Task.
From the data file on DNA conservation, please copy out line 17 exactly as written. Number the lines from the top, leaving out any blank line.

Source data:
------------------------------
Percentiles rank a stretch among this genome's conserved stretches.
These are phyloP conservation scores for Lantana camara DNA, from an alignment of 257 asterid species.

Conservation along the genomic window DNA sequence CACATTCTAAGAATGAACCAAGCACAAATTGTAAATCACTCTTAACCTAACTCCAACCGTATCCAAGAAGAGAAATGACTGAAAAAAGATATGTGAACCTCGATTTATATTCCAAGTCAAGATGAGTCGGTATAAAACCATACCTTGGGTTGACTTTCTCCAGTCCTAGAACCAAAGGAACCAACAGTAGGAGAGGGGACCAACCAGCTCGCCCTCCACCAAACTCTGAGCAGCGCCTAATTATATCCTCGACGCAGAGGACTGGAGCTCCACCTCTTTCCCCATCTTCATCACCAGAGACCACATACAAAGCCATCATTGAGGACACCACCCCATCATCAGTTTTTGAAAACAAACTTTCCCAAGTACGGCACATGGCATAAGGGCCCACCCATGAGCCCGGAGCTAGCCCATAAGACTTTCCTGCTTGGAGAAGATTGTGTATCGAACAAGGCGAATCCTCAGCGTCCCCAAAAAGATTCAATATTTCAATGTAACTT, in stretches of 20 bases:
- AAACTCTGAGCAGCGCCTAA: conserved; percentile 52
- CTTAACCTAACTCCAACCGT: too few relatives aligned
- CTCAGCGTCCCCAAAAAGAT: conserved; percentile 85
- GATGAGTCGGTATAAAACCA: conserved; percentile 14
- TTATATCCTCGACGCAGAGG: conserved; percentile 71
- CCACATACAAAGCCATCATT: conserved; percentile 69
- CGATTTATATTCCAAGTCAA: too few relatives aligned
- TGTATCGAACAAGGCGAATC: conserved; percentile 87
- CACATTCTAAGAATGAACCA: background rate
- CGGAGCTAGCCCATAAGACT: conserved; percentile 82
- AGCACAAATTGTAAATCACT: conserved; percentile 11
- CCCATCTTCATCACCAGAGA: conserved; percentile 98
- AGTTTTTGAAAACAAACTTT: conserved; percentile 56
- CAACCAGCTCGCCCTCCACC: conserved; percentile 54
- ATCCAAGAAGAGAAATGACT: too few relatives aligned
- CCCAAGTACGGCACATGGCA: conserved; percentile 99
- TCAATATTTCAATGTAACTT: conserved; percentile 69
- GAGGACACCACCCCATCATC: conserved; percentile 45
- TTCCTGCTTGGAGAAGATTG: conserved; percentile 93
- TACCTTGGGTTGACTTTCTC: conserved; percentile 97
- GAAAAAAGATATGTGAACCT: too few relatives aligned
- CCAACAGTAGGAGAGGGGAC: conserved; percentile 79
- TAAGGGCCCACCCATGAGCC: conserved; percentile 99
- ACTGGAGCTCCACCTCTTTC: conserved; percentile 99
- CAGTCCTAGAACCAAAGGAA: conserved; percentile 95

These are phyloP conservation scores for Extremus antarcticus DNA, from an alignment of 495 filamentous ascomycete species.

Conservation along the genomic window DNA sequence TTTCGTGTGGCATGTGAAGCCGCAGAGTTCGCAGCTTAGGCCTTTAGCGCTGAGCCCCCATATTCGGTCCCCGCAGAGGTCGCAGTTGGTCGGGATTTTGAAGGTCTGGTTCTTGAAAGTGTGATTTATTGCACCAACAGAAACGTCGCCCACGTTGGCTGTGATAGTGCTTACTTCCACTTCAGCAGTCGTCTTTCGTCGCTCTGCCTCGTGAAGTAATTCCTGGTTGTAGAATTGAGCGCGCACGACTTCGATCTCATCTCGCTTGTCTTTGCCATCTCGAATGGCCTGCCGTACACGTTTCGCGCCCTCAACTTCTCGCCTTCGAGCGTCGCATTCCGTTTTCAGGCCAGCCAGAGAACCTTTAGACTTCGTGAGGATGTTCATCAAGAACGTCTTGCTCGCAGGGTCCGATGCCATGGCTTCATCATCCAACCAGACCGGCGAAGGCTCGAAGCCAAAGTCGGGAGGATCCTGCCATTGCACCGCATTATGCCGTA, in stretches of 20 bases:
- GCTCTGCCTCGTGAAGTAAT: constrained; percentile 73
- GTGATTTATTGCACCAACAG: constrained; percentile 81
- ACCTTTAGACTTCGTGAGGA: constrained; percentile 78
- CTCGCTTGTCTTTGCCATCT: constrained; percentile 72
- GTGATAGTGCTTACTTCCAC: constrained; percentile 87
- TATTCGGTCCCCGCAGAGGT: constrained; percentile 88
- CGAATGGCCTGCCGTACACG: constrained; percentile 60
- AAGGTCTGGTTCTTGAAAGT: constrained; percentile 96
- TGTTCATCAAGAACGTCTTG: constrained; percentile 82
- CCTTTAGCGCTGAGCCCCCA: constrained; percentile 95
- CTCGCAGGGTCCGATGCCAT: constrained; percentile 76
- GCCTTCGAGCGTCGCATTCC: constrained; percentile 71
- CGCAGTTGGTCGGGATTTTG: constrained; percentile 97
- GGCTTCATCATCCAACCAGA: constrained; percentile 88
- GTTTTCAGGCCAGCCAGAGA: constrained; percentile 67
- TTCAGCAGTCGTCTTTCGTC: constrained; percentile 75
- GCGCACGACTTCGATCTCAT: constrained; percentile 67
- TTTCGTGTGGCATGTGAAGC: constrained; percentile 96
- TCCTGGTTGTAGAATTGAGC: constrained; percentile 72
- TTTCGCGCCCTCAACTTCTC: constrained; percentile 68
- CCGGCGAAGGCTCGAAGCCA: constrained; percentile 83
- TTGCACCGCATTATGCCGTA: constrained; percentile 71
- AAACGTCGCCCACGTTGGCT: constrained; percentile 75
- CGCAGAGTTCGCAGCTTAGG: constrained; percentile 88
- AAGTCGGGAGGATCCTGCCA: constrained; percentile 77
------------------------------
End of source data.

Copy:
- CAACCAGCTCGCCCTCCACC: conserved; percentile 54